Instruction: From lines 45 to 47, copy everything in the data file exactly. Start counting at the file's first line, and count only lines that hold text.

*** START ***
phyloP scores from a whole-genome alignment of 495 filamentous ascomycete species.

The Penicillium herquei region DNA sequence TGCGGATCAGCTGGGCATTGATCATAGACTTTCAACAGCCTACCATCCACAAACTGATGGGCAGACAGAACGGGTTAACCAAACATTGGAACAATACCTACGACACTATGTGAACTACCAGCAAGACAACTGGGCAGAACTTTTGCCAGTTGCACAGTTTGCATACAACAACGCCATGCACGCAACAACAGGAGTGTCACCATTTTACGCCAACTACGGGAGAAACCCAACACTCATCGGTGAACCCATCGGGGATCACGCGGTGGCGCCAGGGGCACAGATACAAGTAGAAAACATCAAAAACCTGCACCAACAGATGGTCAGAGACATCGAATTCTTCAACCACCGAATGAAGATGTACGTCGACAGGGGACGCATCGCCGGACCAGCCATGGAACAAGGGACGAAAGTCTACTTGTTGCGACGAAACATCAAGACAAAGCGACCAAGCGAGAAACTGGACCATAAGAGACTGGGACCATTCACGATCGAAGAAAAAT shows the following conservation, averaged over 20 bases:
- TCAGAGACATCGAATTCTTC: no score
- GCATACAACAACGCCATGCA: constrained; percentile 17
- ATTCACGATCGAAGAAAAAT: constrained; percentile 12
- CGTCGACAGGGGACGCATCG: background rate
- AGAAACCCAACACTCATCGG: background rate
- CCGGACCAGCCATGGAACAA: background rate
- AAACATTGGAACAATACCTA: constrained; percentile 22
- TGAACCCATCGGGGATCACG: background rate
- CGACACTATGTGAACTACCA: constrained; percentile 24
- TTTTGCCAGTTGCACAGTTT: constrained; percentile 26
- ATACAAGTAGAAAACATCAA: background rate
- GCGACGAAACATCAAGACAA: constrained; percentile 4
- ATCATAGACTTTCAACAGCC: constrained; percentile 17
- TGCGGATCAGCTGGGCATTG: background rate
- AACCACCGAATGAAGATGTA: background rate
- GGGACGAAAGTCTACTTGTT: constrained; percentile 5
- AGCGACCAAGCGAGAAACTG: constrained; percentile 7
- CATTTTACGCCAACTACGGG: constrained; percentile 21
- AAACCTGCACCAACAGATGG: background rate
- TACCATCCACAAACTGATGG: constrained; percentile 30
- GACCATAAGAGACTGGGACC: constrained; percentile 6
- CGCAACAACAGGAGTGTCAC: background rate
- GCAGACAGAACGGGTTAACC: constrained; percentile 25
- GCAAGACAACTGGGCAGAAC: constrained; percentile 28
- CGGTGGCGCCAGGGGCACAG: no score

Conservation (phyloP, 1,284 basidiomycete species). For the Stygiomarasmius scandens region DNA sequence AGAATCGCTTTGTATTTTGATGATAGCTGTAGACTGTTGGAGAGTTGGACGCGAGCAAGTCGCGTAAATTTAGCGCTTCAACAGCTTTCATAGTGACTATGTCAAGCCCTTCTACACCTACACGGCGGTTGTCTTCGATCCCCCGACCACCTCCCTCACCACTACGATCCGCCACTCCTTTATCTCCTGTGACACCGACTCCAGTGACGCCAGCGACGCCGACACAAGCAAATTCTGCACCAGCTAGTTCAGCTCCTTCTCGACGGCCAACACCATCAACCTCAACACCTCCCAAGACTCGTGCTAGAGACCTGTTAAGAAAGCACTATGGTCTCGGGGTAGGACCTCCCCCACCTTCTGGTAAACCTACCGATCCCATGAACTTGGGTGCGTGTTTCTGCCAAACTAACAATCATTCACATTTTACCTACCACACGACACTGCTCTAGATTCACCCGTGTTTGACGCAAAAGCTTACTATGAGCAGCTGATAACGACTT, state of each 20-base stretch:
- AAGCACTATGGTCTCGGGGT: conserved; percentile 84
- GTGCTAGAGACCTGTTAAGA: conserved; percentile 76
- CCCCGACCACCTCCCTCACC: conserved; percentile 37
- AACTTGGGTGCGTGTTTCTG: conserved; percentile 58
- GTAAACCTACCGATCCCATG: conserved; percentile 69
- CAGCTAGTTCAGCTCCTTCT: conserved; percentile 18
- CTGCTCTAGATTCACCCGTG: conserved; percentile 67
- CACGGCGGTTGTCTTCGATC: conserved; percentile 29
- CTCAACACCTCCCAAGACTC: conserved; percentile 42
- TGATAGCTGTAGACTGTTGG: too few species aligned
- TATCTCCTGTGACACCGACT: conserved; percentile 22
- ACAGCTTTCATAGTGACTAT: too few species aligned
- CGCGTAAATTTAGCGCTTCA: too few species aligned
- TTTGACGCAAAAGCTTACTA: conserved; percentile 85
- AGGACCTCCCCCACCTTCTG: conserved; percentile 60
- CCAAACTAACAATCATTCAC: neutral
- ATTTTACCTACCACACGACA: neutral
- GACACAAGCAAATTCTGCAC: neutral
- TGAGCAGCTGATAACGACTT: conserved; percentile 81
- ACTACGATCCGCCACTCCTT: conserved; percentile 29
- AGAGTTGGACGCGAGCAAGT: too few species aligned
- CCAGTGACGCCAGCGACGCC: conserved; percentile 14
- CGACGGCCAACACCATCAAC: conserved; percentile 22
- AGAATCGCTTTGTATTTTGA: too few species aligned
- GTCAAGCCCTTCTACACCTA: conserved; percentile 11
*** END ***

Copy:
- ATTTTACCTACCACACGACA: neutral
- GACACAAGCAAATTCTGCAC: neutral
- TGAGCAGCTGATAACGACTT: conserved; percentile 81